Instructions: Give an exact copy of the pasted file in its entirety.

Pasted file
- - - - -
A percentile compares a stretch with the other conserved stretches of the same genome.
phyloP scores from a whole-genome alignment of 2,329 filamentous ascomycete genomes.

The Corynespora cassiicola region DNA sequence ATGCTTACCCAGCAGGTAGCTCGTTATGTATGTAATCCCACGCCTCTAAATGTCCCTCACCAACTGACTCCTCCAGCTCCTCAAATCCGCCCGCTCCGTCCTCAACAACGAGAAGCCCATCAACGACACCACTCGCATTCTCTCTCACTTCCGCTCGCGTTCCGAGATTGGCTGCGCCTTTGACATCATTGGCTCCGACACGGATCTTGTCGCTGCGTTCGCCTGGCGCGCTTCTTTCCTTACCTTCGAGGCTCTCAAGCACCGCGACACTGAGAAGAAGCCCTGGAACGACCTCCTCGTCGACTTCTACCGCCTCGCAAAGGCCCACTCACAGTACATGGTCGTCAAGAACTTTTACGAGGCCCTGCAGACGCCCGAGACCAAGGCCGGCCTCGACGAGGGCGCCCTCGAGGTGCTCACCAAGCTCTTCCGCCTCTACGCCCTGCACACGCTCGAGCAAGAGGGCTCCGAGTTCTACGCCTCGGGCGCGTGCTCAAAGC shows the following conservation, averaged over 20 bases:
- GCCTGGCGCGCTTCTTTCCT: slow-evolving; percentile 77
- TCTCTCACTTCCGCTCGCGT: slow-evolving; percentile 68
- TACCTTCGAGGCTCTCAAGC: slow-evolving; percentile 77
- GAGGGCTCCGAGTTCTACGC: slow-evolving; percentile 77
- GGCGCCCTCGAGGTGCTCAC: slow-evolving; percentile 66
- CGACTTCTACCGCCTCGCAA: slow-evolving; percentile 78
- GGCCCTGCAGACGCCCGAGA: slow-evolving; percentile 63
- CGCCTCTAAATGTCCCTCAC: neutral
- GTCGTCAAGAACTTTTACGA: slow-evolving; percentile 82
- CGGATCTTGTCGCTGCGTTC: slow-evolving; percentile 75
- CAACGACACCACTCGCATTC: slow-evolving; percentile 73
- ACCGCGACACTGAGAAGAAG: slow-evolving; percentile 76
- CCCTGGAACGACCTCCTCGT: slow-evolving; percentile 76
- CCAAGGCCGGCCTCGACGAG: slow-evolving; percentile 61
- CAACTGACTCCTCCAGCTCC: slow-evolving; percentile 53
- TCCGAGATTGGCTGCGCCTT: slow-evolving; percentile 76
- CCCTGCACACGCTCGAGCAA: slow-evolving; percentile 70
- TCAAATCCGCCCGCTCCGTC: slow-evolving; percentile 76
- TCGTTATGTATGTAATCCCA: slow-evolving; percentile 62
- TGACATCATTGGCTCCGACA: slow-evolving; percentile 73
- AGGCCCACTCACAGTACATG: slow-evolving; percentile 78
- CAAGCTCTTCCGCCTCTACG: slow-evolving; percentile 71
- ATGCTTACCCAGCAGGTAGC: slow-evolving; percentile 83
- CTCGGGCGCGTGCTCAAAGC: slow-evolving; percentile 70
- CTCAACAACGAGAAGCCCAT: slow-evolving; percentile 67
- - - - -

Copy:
A percentile compares a stretch with the other conserved stretches of the same genome.
phyloP scores from a whole-genome alignment of 2,329 filamentous ascomycete genomes.

The Corynespora cassiicola region DNA sequence ATGCTTACCCAGCAGGTAGCTCGTTATGTATGTAATCCCACGCCTCTAAATGTCCCTCACCAACTGACTCCTCCAGCTCCTCAAATCCGCCCGCTCCGTCCTCAACAACGAGAAGCCCATCAACGACACCACTCGCATTCTCTCTCACTTCCGCTCGCGTTCCGAGATTGGCTGCGCCTTTGACATCATTGGCTCCGACACGGATCTTGTCGCTGCGTTCGCCTGGCGCGCTTCTTTCCTTACCTTCGAGGCTCTCAAGCACCGCGACACTGAGAAGAAGCCCTGGAACGACCTCCTCGTCGACTTCTACCGCCTCGCAAAGGCCCACTCACAGTACATGGTCGTCAAGAACTTTTACGAGGCCCTGCAGACGCCCGAGACCAAGGCCGGCCTCGACGAGGGCGCCCTCGAGGTGCTCACCAAGCTCTTCCGCCTCTACGCCCTGCACACGCTCGAGCAAGAGGGCTCCGAGTTCTACGCCTCGGGCGCGTGCTCAAAGC shows the following conservation, averaged over 20 bases:
- GCCTGGCGCGCTTCTTTCCT: slow-evolving; percentile 77
- TCTCTCACTTCCGCTCGCGT: slow-evolving; percentile 68
- TACCTTCGAGGCTCTCAAGC: slow-evolving; percentile 77
- GAGGGCTCCGAGTTCTACGC: slow-evolving; percentile 77
- GGCGCCCTCGAGGTGCTCAC: slow-evolving; percentile 66
- CGACTTCTACCGCCTCGCAA: slow-evolving; percentile 78
- GGCCCTGCAGACGCCCGAGA: slow-evolving; percentile 63
- CGCCTCTAAATGTCCCTCAC: neutral
- GTCGTCAAGAACTTTTACGA: slow-evolving; percentile 82
- CGGATCTTGTCGCTGCGTTC: slow-evolving; percentile 75
- CAACGACACCACTCGCATTC: slow-evolving; percentile 73
- ACCGCGACACTGAGAAGAAG: slow-evolving; percentile 76
- CCCTGGAACGACCTCCTCGT: slow-evolving; percentile 76
- CCAAGGCCGGCCTCGACGAG: slow-evolving; percentile 61
- CAACTGACTCCTCCAGCTCC: slow-evolving; percentile 53
- TCCGAGATTGGCTGCGCCTT: slow-evolving; percentile 76
- CCCTGCACACGCTCGAGCAA: slow-evolving; percentile 70
- TCAAATCCGCCCGCTCCGTC: slow-evolving; percentile 76
- TCGTTATGTATGTAATCCCA: slow-evolving; percentile 62
- TGACATCATTGGCTCCGACA: slow-evolving; percentile 73
- AGGCCCACTCACAGTACATG: slow-evolving; percentile 78
- CAAGCTCTTCCGCCTCTACG: slow-evolving; percentile 71
- ATGCTTACCCAGCAGGTAGC: slow-evolving; percentile 83
- CTCGGGCGCGTGCTCAAAGC: slow-evolving; percentile 70
- CTCAACAACGAGAAGCCCAT: slow-evolving; percentile 67